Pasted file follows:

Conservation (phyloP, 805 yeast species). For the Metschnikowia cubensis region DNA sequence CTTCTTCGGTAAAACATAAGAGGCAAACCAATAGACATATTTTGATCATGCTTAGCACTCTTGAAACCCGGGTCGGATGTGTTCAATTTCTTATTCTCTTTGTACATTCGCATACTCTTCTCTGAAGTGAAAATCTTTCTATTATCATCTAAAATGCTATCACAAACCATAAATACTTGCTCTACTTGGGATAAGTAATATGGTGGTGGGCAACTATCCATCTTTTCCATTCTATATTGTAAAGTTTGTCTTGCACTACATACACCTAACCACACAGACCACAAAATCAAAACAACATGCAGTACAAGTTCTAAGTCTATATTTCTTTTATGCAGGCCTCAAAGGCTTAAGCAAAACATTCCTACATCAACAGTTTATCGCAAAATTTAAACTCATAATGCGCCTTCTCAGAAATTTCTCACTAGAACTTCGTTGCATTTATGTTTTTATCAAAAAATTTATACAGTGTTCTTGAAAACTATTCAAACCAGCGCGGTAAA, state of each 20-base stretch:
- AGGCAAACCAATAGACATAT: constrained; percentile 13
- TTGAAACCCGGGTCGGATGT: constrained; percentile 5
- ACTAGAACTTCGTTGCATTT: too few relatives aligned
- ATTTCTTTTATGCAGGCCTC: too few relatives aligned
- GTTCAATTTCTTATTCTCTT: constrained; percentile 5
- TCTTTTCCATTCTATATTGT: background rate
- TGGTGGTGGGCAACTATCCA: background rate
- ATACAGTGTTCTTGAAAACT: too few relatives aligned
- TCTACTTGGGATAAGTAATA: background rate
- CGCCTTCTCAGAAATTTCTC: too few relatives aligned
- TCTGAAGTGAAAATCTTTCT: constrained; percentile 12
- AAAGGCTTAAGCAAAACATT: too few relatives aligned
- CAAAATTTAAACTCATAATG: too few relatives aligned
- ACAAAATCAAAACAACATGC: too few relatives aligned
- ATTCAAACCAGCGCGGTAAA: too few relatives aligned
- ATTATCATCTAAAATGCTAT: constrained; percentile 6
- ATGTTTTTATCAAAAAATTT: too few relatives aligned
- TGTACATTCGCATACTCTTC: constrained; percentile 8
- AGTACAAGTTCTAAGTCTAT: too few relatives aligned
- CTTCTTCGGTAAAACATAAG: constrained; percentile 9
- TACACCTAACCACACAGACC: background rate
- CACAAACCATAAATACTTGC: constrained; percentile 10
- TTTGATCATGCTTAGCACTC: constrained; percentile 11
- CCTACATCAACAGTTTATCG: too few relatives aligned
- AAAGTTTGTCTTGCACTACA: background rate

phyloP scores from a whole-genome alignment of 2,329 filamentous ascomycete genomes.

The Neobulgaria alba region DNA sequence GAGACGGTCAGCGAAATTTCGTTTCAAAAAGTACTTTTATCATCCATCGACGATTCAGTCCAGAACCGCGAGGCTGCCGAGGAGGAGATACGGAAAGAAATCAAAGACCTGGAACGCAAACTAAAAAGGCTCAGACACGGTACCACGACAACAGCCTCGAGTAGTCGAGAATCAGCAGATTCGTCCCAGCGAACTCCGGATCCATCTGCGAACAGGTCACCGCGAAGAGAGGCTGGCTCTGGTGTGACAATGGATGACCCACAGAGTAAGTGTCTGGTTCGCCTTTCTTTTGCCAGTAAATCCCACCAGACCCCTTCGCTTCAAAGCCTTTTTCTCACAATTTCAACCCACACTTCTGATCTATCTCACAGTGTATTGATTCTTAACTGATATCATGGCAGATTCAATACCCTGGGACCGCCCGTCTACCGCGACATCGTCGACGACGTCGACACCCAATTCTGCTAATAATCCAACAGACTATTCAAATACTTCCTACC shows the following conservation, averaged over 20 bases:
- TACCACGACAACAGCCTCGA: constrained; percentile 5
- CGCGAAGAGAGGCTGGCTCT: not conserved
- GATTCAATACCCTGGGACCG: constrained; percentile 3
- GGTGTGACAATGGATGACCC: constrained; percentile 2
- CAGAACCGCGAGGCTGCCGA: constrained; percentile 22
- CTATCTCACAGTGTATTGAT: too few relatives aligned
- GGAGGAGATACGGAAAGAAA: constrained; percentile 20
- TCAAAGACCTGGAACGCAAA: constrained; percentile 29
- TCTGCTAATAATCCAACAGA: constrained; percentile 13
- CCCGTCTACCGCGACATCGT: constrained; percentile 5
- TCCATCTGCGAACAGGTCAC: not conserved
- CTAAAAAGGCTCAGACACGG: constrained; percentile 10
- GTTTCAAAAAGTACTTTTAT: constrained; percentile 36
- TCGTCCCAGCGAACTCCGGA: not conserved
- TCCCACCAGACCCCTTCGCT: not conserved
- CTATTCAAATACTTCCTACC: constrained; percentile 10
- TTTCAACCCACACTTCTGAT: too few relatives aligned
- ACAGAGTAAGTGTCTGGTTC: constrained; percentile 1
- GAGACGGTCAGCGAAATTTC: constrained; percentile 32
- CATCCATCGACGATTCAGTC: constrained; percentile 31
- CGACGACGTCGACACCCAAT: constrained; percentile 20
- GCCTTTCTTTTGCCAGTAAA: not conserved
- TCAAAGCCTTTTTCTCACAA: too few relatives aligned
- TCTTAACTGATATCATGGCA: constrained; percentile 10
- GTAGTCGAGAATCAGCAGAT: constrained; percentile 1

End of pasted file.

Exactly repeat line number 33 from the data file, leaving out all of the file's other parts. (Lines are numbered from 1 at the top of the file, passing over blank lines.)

- CAGAACCGCGAGGCTGCCGA: constrained; percentile 22